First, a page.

Jonathan Swift Summary

Summary (Literary Masterpieces, Critical Compilation)

In his “Epistle to a Lady,” Jonathan Swift’s friend Alexander Pope writes, “Woman’s at best a contradiction still.” The same might be said of Swift. He was a pacifist who hated passionately; an Irish patriot who savaged his country in print; a devout Anglican who counted among his closest friends a Catholic (Pope) and a freethinker (Henry St. John, first Viscount Bolingbroke); a seeming misogynist whom two women followed from England to Ireland; a stickler for cleanliness who wrote some of the foulest verse in the English language; a champion of the underdog who enjoyed hobnobbing with the top dogs; a generous lender and exacting creditor. Despite the sea of ink that has flowed into books about Swift, what the elocutionist Thomas Sheridan the younger wrote in 1785 remains true: “Perhaps there never was a man whose true character was so little known.”

Victoria Glendinning makes no attempt to write Swift’s definitive biography. That task was done, and done brilliantly, by Irvin Ehrenpreis in his three-volume Swift: The Man, His Works, and the Age (1962-1983). Rather, Glendinning offers a readable account of the main events in Swift’s life. Where biographers differ, as in Swift’s relationship with Esther Johnson, Glendinning presents the opposing viewpoints and offers her own opinion, clearly labeled as such.

Probably the most puzzling aspect of Swift’s life was his relationship with women. He flippantly remarked that he had never seen a woman for whom he would give up sleeping in the middle of his bed. “The Lady’s Dressing Room” offers a stomach-turning survey of Celia’s closet and warns, “To him that looks behind the scene,/ Statira’s but some pocky quean.” Swift’s “A Beautiful Young Nymph Going to Bed: Written for the Honour of the Fair Sex” declines to revisit Corinna’s dressing room because the scene would prove too noisome: “Corinna in the morning dizened,/ Who sees, will spew; who smells, be poisoned.”

Yet Swift enjoyed the company of women, and he had close, perhaps intimate, relationships with two. The first, Esther (“Stella”) Johnson, he met in 1689 at the home of Sir William Temple at Sheen when she was eight and he twenty-two. Swift’s great-nephew and biographer, Deane Swift, wrote that his great-uncle enjoyed teaching young people, especially young women. However the Swift-Stella relationship began, it evolved beyond merely that of tutor and pupil. After Temple died in 1699 and Swift became vicar of Laracor, County Meath, Ireland, she followed him across the Irish Sea. During the years that Swift again lived in England as chief propagandist for the Tory ministry (1710-1714), he wrote regularly and tenderly to Stella, though he always addressed the letters to her companion, Rebecca Dingley, as well. Swift’s early biographers agreed that in 1716 Swift married Stella, but no hard evidence supports that contention. Ehrenpreis rejects the theory. In the last of the birthday poems Swift addressed to her, he said that he would gladly share her suffering, “Or give my scrap of life to you,/ And think it far beneath your due.” When Stella was dying, Swift hastened back to Ireland, but he did not want her to die in his house. He did not attend her funeral, nor did he ever write the epitaph that he promised for her grave.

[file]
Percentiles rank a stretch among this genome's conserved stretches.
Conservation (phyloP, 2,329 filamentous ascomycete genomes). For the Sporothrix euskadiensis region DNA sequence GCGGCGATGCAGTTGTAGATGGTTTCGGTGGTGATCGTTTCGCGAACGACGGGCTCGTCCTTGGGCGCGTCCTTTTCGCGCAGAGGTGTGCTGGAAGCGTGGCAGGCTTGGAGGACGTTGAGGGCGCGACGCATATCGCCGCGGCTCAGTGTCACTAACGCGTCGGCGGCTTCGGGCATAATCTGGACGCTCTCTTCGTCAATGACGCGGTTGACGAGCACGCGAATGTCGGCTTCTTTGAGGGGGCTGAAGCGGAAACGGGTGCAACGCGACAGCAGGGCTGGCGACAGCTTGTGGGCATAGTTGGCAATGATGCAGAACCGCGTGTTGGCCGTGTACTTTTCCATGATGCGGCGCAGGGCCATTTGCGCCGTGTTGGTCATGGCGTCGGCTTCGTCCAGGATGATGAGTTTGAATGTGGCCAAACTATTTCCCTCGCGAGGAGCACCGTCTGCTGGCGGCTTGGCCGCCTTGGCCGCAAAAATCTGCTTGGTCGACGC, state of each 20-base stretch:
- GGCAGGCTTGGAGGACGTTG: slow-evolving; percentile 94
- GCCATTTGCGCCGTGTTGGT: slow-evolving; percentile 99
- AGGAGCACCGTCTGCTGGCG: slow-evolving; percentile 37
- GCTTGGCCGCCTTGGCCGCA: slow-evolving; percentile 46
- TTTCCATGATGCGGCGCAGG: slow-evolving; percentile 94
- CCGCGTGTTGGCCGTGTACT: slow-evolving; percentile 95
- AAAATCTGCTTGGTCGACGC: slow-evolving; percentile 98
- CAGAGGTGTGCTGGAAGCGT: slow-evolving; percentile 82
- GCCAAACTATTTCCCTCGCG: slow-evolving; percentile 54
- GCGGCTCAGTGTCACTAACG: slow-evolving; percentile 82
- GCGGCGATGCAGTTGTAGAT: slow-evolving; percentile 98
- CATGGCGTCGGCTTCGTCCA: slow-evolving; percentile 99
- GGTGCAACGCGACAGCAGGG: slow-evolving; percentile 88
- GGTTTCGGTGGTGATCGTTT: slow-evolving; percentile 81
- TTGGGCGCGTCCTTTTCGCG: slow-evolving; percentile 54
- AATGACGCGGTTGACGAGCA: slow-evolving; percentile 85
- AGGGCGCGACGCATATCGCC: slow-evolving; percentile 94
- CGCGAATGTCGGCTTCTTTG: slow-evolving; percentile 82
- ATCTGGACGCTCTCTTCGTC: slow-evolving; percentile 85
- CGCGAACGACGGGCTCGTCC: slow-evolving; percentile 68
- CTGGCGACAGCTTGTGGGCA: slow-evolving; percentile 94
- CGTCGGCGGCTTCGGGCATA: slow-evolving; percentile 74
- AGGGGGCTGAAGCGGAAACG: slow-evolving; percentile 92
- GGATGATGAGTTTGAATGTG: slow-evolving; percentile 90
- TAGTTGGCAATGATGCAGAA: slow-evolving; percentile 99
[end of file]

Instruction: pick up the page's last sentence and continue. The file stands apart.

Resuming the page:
On the night that Stella died, Swift wrote that she was “the truest, most virtuous, and valuable friend, that I, or perhaps any other person, ever was blessed with.” For more than a decade, though, she had a rival in Hester (“Vanessa”) Vanhomrigh, whom Swift may have met in 1707 on a crossing from Ireland to England. Hester was then about nineteen, Swift’s junior by twenty-one years. Glendinning suggests that Swift may have known the family even earlier, in Dublin. As soon as Swift came to London in September of 1710, he called on the Vanhomrighs. Even as he wrote loving letters back to “MD” (my dear), Stella, in Ireland, Swift dined with the Vanhomrighs at least fifty times between 1710 and 1714. He often spent afternoons and evenings in the “sluttery,” a sitting room that Vanessa and her sister Mary used. Away from Vanessa he wrote that he longed “to drink a dish of coffee in the Sluttery, and hear you dun me for secrets and: Drink your coffee—why don’t you drink your coffee?”

In 1712 or 1713, Swift addressed to her Cadenus and Vanessa (1726), in which he teased future readers about the exact relationship between the two:

Whether the nymph, to please her swain,
Talks in a high romantic strain;
Or whether he at last descends
To like with less seraphic ends;
Or, to compound the business, whether
They temper love and books together;
Must never to mankind be told,
Nor shall the conscious Muse unfold.

The great eighteenth century letter writer Horace Walpole had no doubt about the relationship: “I think it plain he lay with her.”...

(The entire section is 2032 words.)